The making of a photograph

Many of my photographs just happen.  I see something that intrigues me, I make some quick decisions about how to record it on film or digitally, and later I do a little magic in the darkroom or at the computer.

 

But my most satisfying photographs are planned.  These come from the chilly mornings waiting for the sun to rise in order to catch just the right light, or the trips to the coast specifically to capture the predicted high waves crashing over the rocks, or the search for circles or closed businesses - the two typologies I completed over the last several years - or arrows and open signs - the ones I’m stalled on right now.

 

Retirement and now shelter-in-place have given me new opportunities for planned photographs (even while restricting or eliminating the waiting, the trips, and the searches).  Here’s the story of my most recent planned photo.

 

Most people are familiar with what is sometimes referred to as “Lunch atop a Skyscraper” . . .

 

 

A little research revealed that it was shot in 1932, most likely by Charles Ebbets, although it has also been attributed to several others.  It was taken on the 69th floor of the under-construction Rockefeller Center in New York City and was posed, not found.  

 

A couple of years ago I replicated the photo with Legos for a photography class at Mendocino College (I’m sure I’m not the first one to do this).  I tried to position the figures to align with the men in the photo, I made sure the right ones were wearing hats, and I set the arms within the limits imposed by their lack of elbows, but that’s as far as I went with the details.  I used a Fuji X100F with its 35mm equivalent lens, on a tripod, set at ISO 400, f2, 1/10 sec.  Light was from two relatively dim desk lamps, with a piece of black mat board behind the figures.  My oldest daughter saw the photo and wanted a print (these were Legos left over from her childhood) . . .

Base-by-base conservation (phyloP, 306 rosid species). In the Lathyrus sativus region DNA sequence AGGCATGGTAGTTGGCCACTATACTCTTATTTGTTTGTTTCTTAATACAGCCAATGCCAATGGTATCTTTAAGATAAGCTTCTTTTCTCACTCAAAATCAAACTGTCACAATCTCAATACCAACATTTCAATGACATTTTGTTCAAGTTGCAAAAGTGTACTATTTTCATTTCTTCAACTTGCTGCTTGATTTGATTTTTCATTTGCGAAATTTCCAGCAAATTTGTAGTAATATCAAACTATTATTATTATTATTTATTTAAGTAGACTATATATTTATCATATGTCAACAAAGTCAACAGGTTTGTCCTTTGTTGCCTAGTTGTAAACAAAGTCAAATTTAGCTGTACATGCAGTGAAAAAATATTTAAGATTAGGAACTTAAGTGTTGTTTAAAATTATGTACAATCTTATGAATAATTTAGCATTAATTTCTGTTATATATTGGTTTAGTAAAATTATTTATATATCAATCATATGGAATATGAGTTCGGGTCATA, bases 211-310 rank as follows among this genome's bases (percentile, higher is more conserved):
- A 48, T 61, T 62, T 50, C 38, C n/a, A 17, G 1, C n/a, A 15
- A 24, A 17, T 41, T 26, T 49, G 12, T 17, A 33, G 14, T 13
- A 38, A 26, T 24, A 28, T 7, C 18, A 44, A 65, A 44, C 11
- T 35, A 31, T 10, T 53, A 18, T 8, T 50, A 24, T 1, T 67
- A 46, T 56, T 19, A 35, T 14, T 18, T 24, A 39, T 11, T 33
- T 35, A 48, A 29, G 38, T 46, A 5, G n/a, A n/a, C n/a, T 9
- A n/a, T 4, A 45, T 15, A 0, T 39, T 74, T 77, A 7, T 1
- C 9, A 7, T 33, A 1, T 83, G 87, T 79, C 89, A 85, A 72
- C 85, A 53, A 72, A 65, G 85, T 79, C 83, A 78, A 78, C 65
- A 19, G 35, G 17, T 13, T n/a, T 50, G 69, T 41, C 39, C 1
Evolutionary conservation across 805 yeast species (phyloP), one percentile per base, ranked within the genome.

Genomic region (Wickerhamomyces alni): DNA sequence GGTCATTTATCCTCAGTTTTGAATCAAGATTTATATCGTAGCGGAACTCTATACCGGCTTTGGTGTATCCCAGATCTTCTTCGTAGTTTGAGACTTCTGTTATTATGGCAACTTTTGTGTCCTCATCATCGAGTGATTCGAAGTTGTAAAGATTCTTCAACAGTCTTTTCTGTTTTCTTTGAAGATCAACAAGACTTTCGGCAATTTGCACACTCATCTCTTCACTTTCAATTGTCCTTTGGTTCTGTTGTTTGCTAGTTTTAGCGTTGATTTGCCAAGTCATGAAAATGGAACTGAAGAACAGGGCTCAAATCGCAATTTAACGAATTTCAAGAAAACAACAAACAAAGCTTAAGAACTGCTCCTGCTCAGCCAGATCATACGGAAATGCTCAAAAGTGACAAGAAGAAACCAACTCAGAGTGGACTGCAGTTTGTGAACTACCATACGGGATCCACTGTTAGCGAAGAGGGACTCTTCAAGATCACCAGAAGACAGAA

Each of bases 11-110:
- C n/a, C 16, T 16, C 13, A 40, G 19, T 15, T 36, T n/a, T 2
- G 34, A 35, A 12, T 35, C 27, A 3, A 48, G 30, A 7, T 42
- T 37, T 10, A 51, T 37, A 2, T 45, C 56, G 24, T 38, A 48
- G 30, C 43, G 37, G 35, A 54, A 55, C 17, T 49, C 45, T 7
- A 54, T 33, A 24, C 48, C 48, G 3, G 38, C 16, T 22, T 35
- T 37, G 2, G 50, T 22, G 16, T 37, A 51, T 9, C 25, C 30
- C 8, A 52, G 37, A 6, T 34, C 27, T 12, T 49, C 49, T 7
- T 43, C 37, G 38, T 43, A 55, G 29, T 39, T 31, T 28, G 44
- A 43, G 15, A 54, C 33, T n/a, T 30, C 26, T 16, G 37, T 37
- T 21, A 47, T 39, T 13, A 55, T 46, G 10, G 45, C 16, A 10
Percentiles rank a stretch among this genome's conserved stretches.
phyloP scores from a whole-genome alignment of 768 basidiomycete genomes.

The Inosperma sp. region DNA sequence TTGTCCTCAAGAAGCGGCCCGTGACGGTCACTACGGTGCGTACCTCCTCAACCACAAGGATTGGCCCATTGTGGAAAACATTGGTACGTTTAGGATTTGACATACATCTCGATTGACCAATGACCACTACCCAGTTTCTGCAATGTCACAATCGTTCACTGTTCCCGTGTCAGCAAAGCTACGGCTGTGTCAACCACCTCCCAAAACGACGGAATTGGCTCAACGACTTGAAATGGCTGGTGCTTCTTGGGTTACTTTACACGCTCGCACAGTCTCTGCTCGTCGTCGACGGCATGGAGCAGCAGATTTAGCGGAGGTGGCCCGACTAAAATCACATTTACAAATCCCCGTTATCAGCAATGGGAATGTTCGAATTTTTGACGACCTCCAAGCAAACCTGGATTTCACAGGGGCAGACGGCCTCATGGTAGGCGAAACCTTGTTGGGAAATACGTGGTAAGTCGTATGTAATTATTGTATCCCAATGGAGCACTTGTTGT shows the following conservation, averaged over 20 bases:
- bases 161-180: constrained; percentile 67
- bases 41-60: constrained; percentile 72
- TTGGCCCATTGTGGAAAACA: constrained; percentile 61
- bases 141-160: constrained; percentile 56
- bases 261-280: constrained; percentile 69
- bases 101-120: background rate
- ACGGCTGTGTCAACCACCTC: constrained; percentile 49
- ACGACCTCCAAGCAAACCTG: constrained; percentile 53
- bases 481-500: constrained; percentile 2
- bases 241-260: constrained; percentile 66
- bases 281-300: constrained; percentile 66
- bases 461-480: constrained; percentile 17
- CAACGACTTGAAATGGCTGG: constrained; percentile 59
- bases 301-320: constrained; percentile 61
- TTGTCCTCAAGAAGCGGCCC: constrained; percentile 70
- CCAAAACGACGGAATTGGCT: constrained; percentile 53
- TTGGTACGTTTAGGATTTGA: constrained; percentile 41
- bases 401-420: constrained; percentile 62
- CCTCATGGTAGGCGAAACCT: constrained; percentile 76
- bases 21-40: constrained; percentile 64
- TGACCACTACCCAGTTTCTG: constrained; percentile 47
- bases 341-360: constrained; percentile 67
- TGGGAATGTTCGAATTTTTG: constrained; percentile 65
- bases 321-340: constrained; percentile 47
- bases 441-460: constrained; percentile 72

When I went back to the photo I realized it had some issues.  There were a lot of other details I could have included, the focus was soft on the right, and the background needed a lot work.  So I decided to reshoot.

 

 

I rebuilt the girder and positioned the workers, paying a lot more attention to the details.  The hats are closer in appearance to the originals, the two hatless workers have hair, the clothing is a better match, the shirtless guy’s body is the same yellow as his face, the guy on the left is holding a cigarette, several have their lunches in their laps (one lunch is hanging down), and the fourth man from the right has what could be a coffee mug.  I didn’t have a bottle for the far right so I went with a goblet.  I even added the parrot (who’s to say there wasn’t one).  I decided to go with a straight-across girder rather than the perceived diagonal of the original because of the impossibility of altering the focus plane (at least with my skillset) without view camera movements.  I also decided to ignore the cable that cuts across the right side . . .

 

 

Next I searched the internet for an image of the New York skyline in the 1930’s.  My original plan was to place a print behind the figures, but my printer wasn’t behaving.  Just as I was getting discouraged I realized that the skyline could fill the computer screen and I could set the Legos in front of it, keeping the very recognizable Chrysler Building out of view.  As long as the lights didn’t reflect off the computer this would give me a better look . . .

 

 

This time I shot with a Fuji X-Pro 2 with a 135mm equivalent lens, on a tripod, set at ISO 100, f11, 1/2 sec.  I was careful to aim straight on, which would, in conjunction with the small aperture,  ensure that I kept the entire subject plane in focus.  I expected that I would need to experiment with the distance between the figures and the screen to throw the skyline just slightly out of focus and to obscure the pixels, but I nailed it on the first attempt (I think it was about three inches).  I used two fairly bright modeling lights set to either side.  This was going to be all black & white . . .

 

. . . but keeping the brightly-colored figures, tweaked in Apple Photos (crop, contrast, and saturation), seemed to increase the sense of depth that was established by the out-of-focus buildings.  That 3D effect is even more evident in the 15x20 inch print.

 

 

My version of “Lunch atop a Skyscraper” was as much about the process as the product.  I’ve already found a couple of things I could have done differently, so maybe the process will continue.

 

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